Mycobacterium massiliense has previously been linked with bronchiectatic pulmonary disease , cutaneous disease , and pacemaker pocket infection, intramuscular injections, and post-video surgical infections [3, 6,7,8,9]. Non-tuberculous mycobacteria are generally associated with infection in immunodeficiency states such as human immune deficiency virus, genetic mutations in the synthesis of interferon gamma and interleukin-12, and other conditions such as bronchiectasis, peculiar body habitus such as pectus excavatum, scoliosis, and mitral valve prolapse [10,11,12,13]. Arteriovenous fistula thrombosis secondary to Mycobacterium tuberculosis  and arteriovenous graft infection secondary to Mycobacterium abscessus  has previously been reported. Although non-tuberculous mycobacteria bacteremia is rare in dialysis access-related infections, delayed identification of these organisms may result in poor clinical outcomes . Our case identifies Mycobacterium massiliense infection as a cause of arteriovenous fistula thrombosis and highlights the risk of disseminated infection leading to life-threatening sepsis upon de-clotting of the fistula. The case also demonstrates the importance of keeping a low threshold of suspicion for non-tuberculous mycobacteremia with Mycobacterium massiliense in patients with an immunocompromised state. Treatment options are limited as there are only a few antibiotics which have demonstrated in vitro activity against Mycobacterium massiliense. Cordoso et al.  studied antimicrobial susceptibility of Mycobacterium massiliense recovered from wound samples of patients submitted to arthroscopic and laparoscopic surgeries. The isolates showed susceptibility to amikacin and clarithromycin but resistance to ciprofloxacin, doxycycline, sulfamethoxazole, and tobramycin and an intermediate profile to cefoxitin. Koh et al. compared treatment outcomes of patients infected with either Mycobacterium abscessus or Mycobacterium massiliense. Standardized combination antibiotic therapy, including a clarithromycin-containing regimen in combination with an initial 4-week course of cefoxitin and amikacin, was given to 57 patients (24 with Mycobacterium abscessus and 33 with Mycobacterium massiliense) for more than 12 months. The proportion of patients with sputum conversion and maintenance of negative sputum cultures was higher in patients with Mycobacterium massiliense infection (88%) than in those with Mycobacterium abscessus infection . Clarithromycin has been indicated as the first-line drug of choice for the treatment of infections caused by rapidly growing mycobacteria and is even more appropriate for Mycobacterium massiliense. Due to the small risk of resistance development, it is recommended to use a second drug like amikacin in the treatment for such infections initially, especially in an unstable patient. Antibiotic susceptibility testing of all the isolates is strongly recommended to ensure complete eradication. Another study by Koh et al.  revealed that oral macrolide therapy after an initial 2-week course of combination antibiotics might be effective in most patients with Mycobacterium massiliense lung disease. Hence, once the patient is stable, treatment can be deescalated to clarithromycin monotherapy. In case of presence of foreign objects in body, such as breast implants or percutaneous catheters, every effort should be made to remove them for the prevention of recurrence. Once the cultures turn negative and the patient is vitally stable, an oral regimen for four or more weeks can be considered . For serious disease, a minimum of 4 months of therapy is recommended to achieve cure; for bone infections, it is 6 months. Noncompliance can lead to ineffective elimination and recurrent bacteremia.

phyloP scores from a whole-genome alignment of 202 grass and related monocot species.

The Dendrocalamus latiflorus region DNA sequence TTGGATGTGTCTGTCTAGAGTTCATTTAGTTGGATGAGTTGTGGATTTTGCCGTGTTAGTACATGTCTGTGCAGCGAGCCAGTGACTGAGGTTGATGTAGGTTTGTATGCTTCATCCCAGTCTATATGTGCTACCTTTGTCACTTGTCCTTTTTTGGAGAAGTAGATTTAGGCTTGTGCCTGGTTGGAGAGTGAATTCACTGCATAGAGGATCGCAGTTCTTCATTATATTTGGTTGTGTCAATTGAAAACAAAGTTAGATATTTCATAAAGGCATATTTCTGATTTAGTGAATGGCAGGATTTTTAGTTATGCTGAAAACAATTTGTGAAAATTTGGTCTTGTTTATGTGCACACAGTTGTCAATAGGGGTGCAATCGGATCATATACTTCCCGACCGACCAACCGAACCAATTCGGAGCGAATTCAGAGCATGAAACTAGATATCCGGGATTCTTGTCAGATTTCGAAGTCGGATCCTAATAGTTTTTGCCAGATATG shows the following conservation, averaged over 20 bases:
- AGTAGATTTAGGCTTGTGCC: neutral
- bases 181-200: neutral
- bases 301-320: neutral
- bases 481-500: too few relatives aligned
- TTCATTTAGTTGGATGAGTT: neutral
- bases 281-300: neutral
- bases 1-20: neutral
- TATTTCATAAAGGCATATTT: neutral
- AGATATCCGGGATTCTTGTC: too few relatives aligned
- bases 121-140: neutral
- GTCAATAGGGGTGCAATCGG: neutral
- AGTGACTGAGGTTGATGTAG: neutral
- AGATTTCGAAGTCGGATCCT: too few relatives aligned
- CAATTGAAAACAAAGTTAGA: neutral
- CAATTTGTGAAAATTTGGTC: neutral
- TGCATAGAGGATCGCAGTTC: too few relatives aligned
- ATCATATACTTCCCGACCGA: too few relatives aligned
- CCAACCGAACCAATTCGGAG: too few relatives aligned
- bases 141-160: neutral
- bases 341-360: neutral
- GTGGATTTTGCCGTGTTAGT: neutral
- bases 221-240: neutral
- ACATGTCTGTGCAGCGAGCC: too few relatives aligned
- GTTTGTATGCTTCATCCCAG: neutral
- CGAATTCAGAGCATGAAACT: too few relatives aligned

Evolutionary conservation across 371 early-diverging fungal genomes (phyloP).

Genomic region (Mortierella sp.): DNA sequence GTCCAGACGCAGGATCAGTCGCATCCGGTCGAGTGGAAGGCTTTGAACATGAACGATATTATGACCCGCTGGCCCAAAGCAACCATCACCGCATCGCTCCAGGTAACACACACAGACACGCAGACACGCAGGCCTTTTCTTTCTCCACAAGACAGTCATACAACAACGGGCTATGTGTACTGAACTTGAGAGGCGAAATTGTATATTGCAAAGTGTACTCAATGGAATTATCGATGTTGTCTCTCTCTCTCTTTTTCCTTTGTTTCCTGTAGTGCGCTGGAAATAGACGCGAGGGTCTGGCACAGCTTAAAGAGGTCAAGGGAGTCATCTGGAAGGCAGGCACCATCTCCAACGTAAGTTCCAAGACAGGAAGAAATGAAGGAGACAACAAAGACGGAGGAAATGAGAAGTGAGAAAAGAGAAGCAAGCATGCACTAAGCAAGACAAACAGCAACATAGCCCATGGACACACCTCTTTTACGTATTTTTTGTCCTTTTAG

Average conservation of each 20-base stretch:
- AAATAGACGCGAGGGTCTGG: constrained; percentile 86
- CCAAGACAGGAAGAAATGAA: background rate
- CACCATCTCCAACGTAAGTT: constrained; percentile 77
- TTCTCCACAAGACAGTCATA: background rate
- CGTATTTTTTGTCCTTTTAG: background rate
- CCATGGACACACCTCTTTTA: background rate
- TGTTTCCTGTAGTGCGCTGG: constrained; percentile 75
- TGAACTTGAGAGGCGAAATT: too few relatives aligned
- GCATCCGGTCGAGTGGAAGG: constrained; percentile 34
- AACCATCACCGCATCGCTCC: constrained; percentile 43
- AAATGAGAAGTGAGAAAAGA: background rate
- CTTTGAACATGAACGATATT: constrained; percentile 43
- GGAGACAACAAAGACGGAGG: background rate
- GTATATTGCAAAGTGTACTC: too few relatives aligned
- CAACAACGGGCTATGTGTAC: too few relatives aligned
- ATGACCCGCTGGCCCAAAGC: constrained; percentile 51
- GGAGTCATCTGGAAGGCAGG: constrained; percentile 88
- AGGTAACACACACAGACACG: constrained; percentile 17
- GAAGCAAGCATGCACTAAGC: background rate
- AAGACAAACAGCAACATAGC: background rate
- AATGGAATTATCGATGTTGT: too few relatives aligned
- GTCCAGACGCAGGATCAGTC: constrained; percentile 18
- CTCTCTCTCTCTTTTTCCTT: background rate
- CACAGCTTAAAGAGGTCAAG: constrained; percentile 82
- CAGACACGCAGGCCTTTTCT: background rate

In essence, we have presented the first reported case of near-fatal septic shock caused by disseminated Mycobacterium massiliense after de-clotting of an infected arteriovenous fistula, in a patient with end-stage renal disease with concomitant human immunodeficiency virus infection. This unique case can highlight the importance of taking into consideration Mycobacterium massiliense infection as a cause of arteriovenous fistula thrombosis, as well as highlight the risk of disseminated infection leading to life threatening sepsis upon de-clotting of the fistula.
Availability of data and materials
The datasets generated and/or analyzed during the current study are not publicly available due to HIPAA but are available from the corresponding author on reasonable request, if permissible by patient.
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Nawaz, H., Choudhry, A.A. & Morse, W. Case report of a near-fatal case of Mycobacterium massiliense sepsis after de-clotting of an arteriovenous fistula. Egypt J Intern Med 33, 39 (2021). https://doi.org/10.1186/s43162-021-00069-6
- Mycobacterium massiliense
- Arteriovenous fistula
- De-clotting arteriovenous fistula